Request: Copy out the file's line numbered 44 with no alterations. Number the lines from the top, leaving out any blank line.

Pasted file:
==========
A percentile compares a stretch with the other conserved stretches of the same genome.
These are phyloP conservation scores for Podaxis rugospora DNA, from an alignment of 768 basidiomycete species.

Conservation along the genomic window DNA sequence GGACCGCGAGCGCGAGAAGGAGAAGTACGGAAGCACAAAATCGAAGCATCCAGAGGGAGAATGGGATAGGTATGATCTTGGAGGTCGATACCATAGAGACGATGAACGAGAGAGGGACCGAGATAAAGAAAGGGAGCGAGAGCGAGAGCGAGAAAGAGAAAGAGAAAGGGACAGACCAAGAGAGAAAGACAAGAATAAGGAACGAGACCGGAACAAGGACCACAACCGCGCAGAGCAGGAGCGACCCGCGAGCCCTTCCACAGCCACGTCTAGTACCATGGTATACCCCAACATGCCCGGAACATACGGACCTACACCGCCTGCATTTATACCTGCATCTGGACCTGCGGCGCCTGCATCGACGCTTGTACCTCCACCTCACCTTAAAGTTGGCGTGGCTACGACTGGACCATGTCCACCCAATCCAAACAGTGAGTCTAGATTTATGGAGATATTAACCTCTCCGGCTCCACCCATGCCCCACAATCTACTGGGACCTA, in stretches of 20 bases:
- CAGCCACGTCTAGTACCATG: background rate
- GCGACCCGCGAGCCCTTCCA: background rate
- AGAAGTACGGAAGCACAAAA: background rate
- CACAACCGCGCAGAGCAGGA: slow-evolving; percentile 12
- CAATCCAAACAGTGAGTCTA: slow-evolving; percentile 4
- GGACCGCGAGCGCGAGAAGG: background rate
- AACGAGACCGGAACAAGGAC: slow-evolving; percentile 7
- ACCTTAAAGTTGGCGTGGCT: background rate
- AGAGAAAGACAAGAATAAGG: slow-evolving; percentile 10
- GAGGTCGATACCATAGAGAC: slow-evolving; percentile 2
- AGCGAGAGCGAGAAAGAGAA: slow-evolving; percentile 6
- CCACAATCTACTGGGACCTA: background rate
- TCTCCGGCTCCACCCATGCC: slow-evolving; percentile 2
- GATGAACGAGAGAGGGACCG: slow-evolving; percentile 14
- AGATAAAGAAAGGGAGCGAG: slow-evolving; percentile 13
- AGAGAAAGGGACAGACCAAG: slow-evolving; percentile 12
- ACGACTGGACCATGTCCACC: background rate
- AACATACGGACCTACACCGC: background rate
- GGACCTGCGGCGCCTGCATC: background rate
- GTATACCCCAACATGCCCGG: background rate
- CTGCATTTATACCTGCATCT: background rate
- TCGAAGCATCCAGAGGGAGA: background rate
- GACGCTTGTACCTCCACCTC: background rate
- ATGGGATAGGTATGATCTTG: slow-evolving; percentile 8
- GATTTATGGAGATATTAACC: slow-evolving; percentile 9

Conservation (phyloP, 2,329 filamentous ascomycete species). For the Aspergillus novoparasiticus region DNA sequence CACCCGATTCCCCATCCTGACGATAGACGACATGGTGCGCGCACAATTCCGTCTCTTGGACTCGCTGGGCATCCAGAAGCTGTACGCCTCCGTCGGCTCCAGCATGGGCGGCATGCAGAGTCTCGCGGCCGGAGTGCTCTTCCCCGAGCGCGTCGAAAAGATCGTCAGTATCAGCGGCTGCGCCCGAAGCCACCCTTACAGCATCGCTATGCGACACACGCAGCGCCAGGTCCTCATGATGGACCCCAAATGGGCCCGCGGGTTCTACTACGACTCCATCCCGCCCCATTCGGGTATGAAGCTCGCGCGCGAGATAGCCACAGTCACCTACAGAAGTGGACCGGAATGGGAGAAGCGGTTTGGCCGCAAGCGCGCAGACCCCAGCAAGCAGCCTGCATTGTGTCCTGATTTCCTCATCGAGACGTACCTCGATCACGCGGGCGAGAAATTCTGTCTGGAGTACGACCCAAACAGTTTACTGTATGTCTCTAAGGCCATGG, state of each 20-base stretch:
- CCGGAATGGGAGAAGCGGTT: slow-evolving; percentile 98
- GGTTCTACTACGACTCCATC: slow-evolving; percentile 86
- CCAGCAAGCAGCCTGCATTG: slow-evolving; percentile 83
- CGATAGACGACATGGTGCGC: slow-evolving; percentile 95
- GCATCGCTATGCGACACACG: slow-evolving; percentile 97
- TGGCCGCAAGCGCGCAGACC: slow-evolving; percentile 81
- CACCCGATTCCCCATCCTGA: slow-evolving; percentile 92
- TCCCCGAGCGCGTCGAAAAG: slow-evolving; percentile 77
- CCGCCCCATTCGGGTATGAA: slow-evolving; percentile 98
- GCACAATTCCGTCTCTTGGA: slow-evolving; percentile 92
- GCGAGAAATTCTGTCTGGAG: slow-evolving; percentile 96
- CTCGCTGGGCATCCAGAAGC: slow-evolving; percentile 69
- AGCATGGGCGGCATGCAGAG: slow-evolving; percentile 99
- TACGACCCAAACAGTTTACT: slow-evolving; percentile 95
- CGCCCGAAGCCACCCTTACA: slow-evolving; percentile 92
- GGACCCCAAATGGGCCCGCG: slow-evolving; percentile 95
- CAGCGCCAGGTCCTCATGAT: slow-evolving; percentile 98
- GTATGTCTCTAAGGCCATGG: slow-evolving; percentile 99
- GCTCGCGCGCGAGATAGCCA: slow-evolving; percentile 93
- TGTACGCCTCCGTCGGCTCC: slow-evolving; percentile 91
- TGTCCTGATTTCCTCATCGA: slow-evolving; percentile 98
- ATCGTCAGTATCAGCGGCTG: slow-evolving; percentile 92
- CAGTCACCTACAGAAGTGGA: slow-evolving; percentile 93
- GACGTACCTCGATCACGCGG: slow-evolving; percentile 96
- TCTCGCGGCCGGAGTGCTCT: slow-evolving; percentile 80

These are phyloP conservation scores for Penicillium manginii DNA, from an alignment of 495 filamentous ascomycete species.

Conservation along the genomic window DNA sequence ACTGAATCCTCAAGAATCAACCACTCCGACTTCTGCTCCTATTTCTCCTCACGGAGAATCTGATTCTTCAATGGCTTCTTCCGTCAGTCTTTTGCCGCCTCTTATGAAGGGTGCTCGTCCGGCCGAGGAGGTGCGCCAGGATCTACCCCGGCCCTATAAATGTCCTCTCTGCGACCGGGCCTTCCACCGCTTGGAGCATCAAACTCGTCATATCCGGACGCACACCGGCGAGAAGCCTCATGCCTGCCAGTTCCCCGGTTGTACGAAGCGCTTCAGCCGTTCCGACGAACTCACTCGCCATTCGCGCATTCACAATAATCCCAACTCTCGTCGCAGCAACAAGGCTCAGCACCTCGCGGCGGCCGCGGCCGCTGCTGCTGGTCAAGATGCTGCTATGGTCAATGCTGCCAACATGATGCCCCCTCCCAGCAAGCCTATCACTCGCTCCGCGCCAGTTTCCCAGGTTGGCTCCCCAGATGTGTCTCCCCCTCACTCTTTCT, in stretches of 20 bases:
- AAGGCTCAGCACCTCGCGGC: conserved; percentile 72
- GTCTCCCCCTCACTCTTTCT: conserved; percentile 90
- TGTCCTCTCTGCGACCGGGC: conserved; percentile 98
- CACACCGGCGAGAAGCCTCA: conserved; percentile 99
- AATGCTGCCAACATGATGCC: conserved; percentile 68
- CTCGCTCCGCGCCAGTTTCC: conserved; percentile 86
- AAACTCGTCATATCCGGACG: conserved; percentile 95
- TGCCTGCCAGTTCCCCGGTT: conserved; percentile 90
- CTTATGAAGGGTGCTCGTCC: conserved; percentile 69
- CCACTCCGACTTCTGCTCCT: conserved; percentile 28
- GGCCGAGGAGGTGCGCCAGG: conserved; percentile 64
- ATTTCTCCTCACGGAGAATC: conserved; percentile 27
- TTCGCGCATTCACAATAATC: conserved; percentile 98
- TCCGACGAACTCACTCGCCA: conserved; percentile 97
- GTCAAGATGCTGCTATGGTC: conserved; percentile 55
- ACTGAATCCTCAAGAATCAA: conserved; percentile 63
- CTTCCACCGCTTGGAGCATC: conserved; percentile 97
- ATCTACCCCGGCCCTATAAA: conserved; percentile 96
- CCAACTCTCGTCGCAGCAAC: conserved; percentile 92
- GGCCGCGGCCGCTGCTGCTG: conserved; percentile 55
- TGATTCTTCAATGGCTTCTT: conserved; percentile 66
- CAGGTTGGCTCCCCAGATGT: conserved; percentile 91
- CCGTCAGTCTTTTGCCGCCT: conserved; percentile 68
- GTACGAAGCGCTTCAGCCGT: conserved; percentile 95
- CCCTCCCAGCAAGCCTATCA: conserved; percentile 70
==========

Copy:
- CGCCCGAAGCCACCCTTACA: slow-evolving; percentile 92